The Floodgates Have Opened: Mass Arbitrations

A CCA Blog*

A series of U.S. Supreme Court decisions have all but eliminated class arbitrations for consumers, employees, franchisees, and others with common claims against a single company.  The latest, decisive blow came in Lamps Plus, Inc. v. Varela, 587 U.S. __, 203 L. Ed. 2d 636 (2019), with the Court holding that arbitration on a classwide basis could not be compelled based on an arbitration agreement’s ambiguous language.  Most arbitration agreements include a waiver of class arbitrations; some are silent.  There are virtually none explicitly allowing for class arbitration.

The result of these decisions?  The flooding of arbitral institutions with thousands of all but identical individual claims brought against a single company, which in an earlier era would have been brought as class actions or arbitrations.  Because in the employment and consumer context the company typically pays the arbitration fees and expenses (which can be astronomical depending on the number of claimants), companies have sought relief from the courts.  So far, the universal response from the courts?  Too bad. You asked for it; you got it (i.e., individual arbitrations, no matter the cost).  See, e.g., Abernathy v. DoorDash, 438 F. Supp. 1062 (N.D. Cal. 2020); Uber v. American Arbitration Association, 2021-32080 (N.Y. Sup. Ct. Oct. 14, 2021).

Arbitral institutions have grappled with this onslaught in various ways by promulgating new rules to address efficient handling of mass arbitration claims.  The American Arbitration Association’s rules highlight administrative management on the front end designed to achieve efficiencies across all claims, and give the arbitrator discretion at the preliminary hearing.  See   CPR’s rules provide for the conduct of bellwether cases, and mediation after ten such cases result in awards.  See’s rules adopt MDL techniques, with a panel of three retired federal judges addressing and resolving common issues before the individual cases go to arbitrators. .  JAMS has yet to enact mass arbitration rules, but its panelists manage these cases where the arbitration agreements call for JAMS administration.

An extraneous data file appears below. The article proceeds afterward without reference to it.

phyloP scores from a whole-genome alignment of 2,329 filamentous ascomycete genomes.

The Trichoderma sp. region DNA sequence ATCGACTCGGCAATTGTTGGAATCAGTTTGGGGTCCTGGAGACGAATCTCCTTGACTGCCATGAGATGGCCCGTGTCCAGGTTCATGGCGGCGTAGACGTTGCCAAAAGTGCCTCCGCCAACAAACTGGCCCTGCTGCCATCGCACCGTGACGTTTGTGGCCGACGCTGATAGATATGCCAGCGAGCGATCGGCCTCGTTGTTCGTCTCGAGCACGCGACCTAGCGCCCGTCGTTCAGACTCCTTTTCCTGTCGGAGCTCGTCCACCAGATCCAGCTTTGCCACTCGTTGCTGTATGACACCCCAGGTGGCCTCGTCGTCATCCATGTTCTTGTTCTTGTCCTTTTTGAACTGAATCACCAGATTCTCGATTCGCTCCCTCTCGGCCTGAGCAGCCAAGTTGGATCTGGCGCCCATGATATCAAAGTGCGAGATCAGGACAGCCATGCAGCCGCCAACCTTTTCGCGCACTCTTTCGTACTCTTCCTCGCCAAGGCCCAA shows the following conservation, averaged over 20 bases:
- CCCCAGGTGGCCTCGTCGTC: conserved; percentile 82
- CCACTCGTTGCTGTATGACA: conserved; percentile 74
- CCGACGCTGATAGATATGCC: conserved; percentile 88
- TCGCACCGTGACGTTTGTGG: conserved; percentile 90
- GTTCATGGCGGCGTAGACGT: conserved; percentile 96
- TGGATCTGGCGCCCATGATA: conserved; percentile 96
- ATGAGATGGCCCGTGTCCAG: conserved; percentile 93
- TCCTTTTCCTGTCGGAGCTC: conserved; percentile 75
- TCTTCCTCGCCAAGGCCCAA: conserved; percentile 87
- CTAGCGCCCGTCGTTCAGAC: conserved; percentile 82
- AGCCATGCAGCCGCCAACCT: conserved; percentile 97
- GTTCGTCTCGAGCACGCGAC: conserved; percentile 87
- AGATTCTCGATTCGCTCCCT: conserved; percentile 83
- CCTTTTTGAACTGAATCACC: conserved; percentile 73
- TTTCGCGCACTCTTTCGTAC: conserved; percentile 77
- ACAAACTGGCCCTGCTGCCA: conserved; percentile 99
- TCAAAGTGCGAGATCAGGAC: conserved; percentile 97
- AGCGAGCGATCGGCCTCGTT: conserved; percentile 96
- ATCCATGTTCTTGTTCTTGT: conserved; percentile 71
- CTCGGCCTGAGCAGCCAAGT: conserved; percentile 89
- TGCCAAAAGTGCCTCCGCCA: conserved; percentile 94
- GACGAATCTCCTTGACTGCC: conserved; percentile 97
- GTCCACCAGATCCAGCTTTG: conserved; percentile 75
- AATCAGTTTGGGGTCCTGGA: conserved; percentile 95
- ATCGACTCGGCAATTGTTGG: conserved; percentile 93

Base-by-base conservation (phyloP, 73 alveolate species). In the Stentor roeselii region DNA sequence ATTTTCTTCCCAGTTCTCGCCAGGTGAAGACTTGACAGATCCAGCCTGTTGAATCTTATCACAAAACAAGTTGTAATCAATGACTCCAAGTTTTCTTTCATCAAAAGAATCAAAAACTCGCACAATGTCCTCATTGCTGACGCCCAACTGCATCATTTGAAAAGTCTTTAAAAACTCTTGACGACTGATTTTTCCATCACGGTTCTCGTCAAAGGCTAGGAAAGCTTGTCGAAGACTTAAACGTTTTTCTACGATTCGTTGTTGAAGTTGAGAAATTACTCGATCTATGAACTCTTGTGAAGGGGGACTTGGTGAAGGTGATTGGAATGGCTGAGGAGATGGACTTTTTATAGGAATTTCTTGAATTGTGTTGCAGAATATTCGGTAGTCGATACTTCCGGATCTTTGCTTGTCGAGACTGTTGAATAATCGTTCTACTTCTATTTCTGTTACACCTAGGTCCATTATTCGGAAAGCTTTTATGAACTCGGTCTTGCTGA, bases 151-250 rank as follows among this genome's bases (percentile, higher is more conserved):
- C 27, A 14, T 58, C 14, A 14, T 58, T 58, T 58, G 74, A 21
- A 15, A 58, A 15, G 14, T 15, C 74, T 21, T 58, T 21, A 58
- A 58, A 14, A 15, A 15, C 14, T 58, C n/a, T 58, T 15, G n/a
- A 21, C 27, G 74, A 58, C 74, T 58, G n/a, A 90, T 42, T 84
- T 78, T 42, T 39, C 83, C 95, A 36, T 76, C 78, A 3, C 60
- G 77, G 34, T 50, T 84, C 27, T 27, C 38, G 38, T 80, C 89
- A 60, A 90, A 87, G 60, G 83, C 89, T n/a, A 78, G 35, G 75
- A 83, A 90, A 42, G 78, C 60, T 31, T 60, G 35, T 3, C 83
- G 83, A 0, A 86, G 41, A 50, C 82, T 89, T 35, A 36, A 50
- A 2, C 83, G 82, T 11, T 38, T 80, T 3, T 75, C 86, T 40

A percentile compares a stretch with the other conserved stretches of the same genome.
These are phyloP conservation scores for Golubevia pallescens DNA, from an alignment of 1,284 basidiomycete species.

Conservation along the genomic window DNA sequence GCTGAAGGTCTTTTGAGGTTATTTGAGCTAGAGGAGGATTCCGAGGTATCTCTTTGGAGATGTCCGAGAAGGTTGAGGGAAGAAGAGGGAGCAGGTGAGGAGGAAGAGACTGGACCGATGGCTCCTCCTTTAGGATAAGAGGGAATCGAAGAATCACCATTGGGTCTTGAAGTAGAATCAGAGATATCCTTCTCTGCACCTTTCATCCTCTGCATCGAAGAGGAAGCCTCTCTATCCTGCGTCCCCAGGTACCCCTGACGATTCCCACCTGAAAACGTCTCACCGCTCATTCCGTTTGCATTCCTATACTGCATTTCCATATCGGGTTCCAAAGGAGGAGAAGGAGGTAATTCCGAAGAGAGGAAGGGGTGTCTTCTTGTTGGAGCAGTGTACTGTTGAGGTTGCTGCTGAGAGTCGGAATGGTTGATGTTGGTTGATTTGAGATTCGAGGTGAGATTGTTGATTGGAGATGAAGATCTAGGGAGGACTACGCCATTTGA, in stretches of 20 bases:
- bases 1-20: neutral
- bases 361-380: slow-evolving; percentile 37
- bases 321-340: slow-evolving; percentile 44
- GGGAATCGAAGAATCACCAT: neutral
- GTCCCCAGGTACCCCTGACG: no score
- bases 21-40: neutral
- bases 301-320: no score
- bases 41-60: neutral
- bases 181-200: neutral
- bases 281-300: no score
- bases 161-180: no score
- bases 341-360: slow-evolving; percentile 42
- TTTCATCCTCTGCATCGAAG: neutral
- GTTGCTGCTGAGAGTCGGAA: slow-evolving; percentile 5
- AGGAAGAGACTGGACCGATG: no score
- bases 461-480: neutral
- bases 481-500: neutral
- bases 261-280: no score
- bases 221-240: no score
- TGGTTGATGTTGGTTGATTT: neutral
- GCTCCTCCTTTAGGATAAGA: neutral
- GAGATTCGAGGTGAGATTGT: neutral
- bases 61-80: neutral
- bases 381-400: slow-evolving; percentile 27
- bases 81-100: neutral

There is little doubt that this is but one chapter in the long and intensely litigated history of class actions and arbitrations.  Companies likely will rewrite arbitration agreements to deal with this deluge.  A “prime” example:  after facing 75,000 individual arbitration demands in the last two years, in 2021 Amazon removed the mandatory arbitration provision and class action waiver from its consumer online terms of service.  More companies are likely to follow suit, with some even reversing course expressly to allow for class arbitrations in their arbitration agreements, which may provide for more efficiencies and certainty in procedures than the current state of play.

*We are using the Aardvark moniker to denote our CCA Blog. The Aardvark will provide content from time to time about cases, developments and issues associated with the practice of Arbitration. We hope you will find the blog entries interesting and useful. We encourage you to watch for the Aardvark and its arbitration content that we hope you will enjoy.

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